Aaron White, the Wizards’ second round draft pick in 2015, is coming off of his most successful pro season to date. He was a key contributor for Zalgiris Kaunas, who made it all the way to the Euroleague Final Four this season before they were knocked by Jan Vesely and Fenerbache in the semifinals.
It was a great team year for White, but more importantly, it was a good year for him in terms of skill development. Some of his raw numbers went down, but he got better at what he’ll need to hone if he wants to fill a role in the NBA. He shot 38.5 percent from deep in Euroleague competition, which is easily his best percentage as a pro, and well ahead of any percentage he shot in college at Iowa. He also got better at attacking closeouts, as you’ll see in this highlight video.
Ben Standig of The Sports Capitol reported last week White is interested in coming stateside this summer and the Wizards appear to be pleased with his progress. If he came over this summer, he’d be following a similar blueprint to fellow Wizards second round pick Tomas Satoransky, who played four years in Spain after he was drafted before he made the jump.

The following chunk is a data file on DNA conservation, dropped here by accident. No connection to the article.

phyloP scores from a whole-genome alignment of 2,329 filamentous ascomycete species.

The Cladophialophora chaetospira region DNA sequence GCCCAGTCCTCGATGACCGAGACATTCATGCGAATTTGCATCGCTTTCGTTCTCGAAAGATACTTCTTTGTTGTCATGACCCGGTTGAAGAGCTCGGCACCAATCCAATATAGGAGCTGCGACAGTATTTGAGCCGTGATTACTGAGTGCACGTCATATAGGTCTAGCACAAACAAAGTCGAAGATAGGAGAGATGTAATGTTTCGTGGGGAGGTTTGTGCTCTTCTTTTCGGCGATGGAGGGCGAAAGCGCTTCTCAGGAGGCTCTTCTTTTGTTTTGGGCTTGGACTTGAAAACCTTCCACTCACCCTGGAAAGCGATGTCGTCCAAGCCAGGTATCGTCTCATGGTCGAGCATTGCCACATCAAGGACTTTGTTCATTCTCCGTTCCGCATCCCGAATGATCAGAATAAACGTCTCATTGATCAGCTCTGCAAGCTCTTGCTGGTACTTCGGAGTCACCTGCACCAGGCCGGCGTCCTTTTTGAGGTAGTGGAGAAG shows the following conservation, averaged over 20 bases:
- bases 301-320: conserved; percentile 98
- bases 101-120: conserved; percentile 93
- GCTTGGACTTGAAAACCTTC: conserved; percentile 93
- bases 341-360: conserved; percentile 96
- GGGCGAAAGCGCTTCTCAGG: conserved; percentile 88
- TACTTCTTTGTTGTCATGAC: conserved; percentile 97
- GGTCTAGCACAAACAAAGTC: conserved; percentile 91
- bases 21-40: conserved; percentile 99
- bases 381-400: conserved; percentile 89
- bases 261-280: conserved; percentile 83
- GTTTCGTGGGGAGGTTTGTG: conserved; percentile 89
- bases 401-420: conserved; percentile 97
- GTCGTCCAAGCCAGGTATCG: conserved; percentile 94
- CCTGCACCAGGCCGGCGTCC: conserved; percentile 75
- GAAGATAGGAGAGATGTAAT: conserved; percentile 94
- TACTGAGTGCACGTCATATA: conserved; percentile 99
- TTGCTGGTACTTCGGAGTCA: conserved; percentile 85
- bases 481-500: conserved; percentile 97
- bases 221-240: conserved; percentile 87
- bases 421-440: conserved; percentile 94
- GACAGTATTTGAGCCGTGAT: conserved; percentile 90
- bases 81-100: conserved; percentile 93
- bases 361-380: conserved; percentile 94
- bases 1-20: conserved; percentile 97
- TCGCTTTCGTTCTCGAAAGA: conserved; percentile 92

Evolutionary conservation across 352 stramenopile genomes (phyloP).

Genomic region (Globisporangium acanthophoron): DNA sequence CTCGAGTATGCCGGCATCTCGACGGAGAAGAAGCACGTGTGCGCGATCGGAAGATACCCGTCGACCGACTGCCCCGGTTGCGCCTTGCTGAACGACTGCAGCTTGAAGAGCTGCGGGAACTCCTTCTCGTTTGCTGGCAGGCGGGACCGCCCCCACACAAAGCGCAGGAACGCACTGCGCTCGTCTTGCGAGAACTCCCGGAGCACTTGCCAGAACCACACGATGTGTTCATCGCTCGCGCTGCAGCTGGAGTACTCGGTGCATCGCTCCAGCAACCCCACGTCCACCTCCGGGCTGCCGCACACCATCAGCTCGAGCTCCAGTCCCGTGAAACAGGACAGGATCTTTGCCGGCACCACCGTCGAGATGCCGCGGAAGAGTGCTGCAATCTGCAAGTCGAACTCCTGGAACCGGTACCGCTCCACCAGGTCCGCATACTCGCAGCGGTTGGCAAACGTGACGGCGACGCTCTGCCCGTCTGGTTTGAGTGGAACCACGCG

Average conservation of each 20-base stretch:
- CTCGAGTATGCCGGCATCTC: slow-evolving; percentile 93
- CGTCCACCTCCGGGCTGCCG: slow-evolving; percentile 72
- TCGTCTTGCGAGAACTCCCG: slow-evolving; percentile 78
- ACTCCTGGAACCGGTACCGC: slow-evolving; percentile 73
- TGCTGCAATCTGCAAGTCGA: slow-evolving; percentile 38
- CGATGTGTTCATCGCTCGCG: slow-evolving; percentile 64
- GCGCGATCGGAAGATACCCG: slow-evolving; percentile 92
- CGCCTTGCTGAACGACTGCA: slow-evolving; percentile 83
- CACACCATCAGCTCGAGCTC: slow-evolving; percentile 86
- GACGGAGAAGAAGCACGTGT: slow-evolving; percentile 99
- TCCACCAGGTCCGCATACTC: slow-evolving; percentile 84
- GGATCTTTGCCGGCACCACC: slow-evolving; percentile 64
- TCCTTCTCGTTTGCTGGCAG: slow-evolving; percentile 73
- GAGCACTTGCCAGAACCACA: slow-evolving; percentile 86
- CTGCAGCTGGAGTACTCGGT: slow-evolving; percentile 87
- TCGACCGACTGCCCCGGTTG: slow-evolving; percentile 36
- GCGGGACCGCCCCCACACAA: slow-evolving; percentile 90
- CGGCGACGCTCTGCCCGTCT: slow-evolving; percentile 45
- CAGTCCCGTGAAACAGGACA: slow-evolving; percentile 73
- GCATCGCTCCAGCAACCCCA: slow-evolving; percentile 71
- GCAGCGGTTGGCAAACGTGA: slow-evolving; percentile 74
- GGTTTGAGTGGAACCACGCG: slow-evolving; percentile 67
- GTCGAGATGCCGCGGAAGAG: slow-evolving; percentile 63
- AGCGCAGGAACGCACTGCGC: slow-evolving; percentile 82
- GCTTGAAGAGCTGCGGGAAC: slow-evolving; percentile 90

But how would he translate to the NBA? Back when John Hollinger worked at ESPN, he put together a formula to translate a player’s production in Euroleague to the NBA. Scoring rates and efficiency go down, but rebounding and assist rates go up due to changes in pace of play and scorekeeping. Here’s how White’s performance this season would have translated:
Those numbers are good enough to put you right around the fringe of an NBA rotation. He wouldn’t replace Mike Scott, but he could be a nice alternative to Jason Smith, who averaged 14.3/6.7/1.8 per 36 this season, but was much less efficient shooting the ball. A good comp this season for White would be T.J. Leaf, who averaged 12.2 points, 6.4 rebounds, and 0.7 assists per 36 minutes while shooting 47.1 percent from the field with a 10.5 PER in his rookie season with the Pacers.
The problem for White here is that we’re comparing him to someone over four years younger than him. Leaf just turned 21 in April, and White will turn 26 in September. There’s still time for White to improve and get better, especially if he’s playing against NBA talent day in and day out, but there will be other second rounders out there who can provide comparable impact right away with a chance at being much better in the future. At the same time, there’s also a chance you could take someone in the second round who flops and never reaches White’s level.
It’s all a matter of what risk the Wizards want to take with what little money they have to spend this summer. White is a safe bet to be an adequate 11th or 12th guy with a chance to be something a little more than that if he acclimates well to the NBA. That’s a fair value for someone on a minimum deal, so if you value cost-control, he’s a good option. However, if you’d rather take that roster spot to go after someone with more boom-or-bust potential, you’re probably better off looking elsewhere.